I filled in the “white, not Hispanic” bubble and felt a swell of guilt. Like I had forsaken my Jacksonville family and all our ancestors. Though I had made a choice, and that part felt good! I had answered the question. I’d chosen my bubble. I felt a sense of warmth wash over me. I looked up at the clock, and twenty minutes had already passed. That meant I only had forty minutes left to do the math section, and—despite being able to calculate that amount of time pretty quickly—I sucked at maths. I sank back in my chair.
Just as I went to turn the page, my eye caught on another bubble: Asian / Pacific Islander.
I forgot about Pee-Paw!
That evening, I went home, slumped onto the couch, and tossed my dirty backpack onto the opposite couch (a disgusting habit that I still have). Sam curled up next to me and nudged me with his wet nose. My mom walked in.
“How’d the test go, honey?”
“Fine. I killed the essay. But, Mom! They asked us all these questions that we didn’t cover in Miss Rast’s class. It’s not fair!”
Mom kissed my head and said, “I’m sure you did fine, honey. I can get you a tutor.”
“Ew, no. Also. They made us fill out questions about our race.” I told her about the contradictory bubbles.
“Just put white, honey,” Mom said. She opened her new book, Sanity: Is It Really All That?
“I’m not just white.”
“It doesn’t matter.” Her drawl sounded even more intense than usual. “It’s all a crock of horseshit, anyway.”
I went into my room, opened the door, and almost got hit by a baseball. My room was still decorated floor to ceiling in SPORTS! I sat on my twin bed and looked at a photo of my parents and me. It was a crock of horseshit, but I still felt lost. I felt white around my mom, but something was off. Sam peeked his head into my room, and I gave him a nod. He understood. A dog always understands. He hopped onto the bed and tried to put his entire human-size body into my lap.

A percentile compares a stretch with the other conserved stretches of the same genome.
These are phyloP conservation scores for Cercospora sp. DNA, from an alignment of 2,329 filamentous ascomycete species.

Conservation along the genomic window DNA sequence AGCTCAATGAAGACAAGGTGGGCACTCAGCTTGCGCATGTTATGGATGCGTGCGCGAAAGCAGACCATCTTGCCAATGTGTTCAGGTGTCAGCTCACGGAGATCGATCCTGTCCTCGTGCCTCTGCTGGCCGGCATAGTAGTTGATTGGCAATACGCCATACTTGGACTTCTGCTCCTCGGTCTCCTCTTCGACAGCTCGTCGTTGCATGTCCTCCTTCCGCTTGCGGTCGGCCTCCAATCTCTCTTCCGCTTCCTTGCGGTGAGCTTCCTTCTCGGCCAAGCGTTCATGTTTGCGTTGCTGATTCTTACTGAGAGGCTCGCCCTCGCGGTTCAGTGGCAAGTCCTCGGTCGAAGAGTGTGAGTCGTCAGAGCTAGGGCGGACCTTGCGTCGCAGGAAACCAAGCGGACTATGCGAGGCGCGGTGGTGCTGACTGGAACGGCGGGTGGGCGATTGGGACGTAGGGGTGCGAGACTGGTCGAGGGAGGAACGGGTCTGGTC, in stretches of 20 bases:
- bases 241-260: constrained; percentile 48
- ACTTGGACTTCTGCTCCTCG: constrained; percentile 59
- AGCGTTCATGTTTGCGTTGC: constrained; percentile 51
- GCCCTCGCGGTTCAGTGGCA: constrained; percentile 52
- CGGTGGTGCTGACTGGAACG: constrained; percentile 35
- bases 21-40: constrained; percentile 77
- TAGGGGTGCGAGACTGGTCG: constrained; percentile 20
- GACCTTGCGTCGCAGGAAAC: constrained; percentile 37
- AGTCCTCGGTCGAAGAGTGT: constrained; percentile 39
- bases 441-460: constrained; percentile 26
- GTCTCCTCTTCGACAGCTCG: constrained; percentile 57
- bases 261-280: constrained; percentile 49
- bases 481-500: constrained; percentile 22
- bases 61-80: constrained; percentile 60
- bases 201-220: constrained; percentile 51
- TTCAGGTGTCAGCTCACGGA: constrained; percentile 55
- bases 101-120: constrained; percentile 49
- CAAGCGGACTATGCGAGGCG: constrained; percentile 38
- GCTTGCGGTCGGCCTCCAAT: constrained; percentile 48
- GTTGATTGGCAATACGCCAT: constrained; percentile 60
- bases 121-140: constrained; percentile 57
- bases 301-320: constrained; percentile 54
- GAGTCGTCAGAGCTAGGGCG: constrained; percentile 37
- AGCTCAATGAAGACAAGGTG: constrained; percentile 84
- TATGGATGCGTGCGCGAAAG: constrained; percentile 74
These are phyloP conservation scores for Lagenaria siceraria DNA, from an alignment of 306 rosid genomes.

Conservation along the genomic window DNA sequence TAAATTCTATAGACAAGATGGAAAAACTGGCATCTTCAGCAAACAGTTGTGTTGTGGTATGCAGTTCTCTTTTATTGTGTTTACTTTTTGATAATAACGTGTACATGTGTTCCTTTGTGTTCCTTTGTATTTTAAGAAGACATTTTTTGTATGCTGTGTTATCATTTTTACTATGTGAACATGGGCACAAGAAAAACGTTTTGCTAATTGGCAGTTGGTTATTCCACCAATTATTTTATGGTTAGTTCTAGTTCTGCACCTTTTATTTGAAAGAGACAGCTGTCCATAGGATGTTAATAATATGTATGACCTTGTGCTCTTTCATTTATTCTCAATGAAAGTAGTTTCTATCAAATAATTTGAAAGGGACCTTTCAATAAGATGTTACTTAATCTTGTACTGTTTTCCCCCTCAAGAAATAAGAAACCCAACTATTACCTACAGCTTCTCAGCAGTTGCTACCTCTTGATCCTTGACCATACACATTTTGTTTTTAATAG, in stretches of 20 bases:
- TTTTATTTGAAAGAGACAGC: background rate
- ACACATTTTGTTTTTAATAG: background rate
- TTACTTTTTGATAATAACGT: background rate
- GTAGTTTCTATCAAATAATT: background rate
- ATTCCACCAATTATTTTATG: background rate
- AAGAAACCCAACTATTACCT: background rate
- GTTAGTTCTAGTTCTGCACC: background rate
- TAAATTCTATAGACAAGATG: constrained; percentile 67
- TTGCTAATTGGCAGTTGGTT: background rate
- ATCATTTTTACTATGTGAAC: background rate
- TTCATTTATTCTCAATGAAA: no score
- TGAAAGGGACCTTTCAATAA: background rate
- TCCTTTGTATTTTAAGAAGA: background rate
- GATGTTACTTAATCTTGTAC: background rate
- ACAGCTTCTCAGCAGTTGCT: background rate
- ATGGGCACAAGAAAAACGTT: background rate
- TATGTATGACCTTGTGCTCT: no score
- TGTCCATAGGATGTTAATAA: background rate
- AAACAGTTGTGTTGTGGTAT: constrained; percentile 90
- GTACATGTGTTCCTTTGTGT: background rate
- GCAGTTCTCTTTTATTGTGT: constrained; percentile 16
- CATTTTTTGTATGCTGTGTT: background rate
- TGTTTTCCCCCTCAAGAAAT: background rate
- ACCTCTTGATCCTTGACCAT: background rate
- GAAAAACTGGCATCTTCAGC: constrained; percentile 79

The next day, I called my dad via webcam. Over the video call, I brought up my conversation with Mom, and he almost jumped through the computer screen.
“You’re BROWN! Elizabeth! Look at me. You’re brown!”
“I know, but Mom thinks I’m white. I am white.”
“Yes. You are—partly. But not completely. Pee-Paw is Filipino. Look at your skin.” He held up his arm to the webcam. It was certainly brown. It was also hard to really tell . . . we’re talking about a 2001 webcam.
“What about the Spanish side? It said, ‘white NOT Hispanic.’”
My dad just said, “Naaah—you’re brown. You’re brown.”
So that clears things up. Mom thought I was white. Dad thought I was brown. And I still had no idea what was going on or when my dad was coming back.
“Good news, though,” Dad continued. “You’ll get to meet the rest of our family when we go to Spain this summer.”
“Yeah! You’re right.” I felt better once he reminded me.
“Love you bigger than a dinosaur.”
“Love you bigger than ten dinosaurs.”
His screen went black. I wanted to be both, equally, but I felt like it would be easier to just say I was white and leave the rest alone. I didn’t have time to juggle my identity while also juggling how to deal with Dad living across the world. All the K-pop in the world, all the frozen MREs he’d send me so I could eat lunch like a soldier, all the times I stood up at Career Day and said, “My dad’s not here because he’s in Korea fighting the enemy. Which is way cooler than your dads who work in HR,” didn’t really cut it. I wanted him home. I thought about what we’d do if he could squeeze through the webcam and appear in person—even for an hour.
“Hey der’, kiddo. I only have an hour, but I wanted to come and see you.”
“I am. Let’s go do brown things!”
“YES!” I’d jump on his back, with my arms around his neck, and we’d fly up in the sky (because if he can jump through a webcam, he can fly, duh) to travel to Saint Augustine and go have flan at our favorite Spanish restaurant. I know Spaniards are white, but flan rocks, and that’s what we liked to do.
He didn’t come through the camera. I pushed it off the top of the computer because I didn’t want to stare at it anymore.
I still didn’t have total clarity about my ethnicity, but I would be getting more clarity about our family dynamic.
Before long, we were off to Spain. Unbeknownst to me, it’d be our last hurrah.
Excerpted from The One You Want to Marry (and Other Identities I've Had by Sophie Santos, out in October. Reprinted courtesy of Topple Books & Little A.